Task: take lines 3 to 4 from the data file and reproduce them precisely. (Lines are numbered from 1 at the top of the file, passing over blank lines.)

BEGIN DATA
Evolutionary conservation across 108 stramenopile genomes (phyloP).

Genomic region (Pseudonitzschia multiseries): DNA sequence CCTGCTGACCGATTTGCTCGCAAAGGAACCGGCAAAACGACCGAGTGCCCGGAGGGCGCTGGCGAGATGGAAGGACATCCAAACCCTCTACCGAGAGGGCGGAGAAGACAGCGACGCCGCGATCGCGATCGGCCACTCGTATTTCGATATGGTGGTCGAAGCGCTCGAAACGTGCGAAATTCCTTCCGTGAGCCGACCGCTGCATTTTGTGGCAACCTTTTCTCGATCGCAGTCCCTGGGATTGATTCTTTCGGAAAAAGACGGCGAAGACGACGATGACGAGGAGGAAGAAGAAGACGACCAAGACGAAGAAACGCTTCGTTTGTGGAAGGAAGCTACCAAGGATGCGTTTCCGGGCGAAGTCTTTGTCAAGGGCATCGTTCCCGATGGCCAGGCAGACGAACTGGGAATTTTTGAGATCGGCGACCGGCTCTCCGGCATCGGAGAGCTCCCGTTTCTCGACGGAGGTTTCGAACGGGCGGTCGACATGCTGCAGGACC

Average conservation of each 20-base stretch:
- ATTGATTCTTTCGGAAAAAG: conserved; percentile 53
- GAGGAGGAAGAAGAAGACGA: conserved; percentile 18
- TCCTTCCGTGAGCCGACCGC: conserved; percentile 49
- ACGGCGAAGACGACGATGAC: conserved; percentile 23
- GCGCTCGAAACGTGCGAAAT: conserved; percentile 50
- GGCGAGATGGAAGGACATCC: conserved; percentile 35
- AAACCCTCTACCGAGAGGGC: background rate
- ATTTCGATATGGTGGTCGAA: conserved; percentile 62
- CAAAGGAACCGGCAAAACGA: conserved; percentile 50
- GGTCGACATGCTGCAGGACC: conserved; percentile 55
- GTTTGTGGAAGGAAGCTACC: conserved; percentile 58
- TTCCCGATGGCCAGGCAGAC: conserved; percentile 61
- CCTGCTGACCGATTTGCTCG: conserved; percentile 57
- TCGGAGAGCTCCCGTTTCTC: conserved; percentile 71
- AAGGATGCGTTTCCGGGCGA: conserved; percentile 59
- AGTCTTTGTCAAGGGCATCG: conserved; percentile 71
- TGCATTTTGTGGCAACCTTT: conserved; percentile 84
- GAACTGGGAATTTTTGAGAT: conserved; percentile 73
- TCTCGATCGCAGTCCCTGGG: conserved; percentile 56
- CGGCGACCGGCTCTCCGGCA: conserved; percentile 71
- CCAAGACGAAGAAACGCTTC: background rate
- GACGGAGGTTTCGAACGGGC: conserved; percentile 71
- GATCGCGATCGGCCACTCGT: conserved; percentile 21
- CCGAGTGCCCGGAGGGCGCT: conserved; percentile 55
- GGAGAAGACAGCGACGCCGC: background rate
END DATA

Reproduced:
Average conservation of each 20-base stretch:
- ATTGATTCTTTCGGAAAAAG: conserved; percentile 53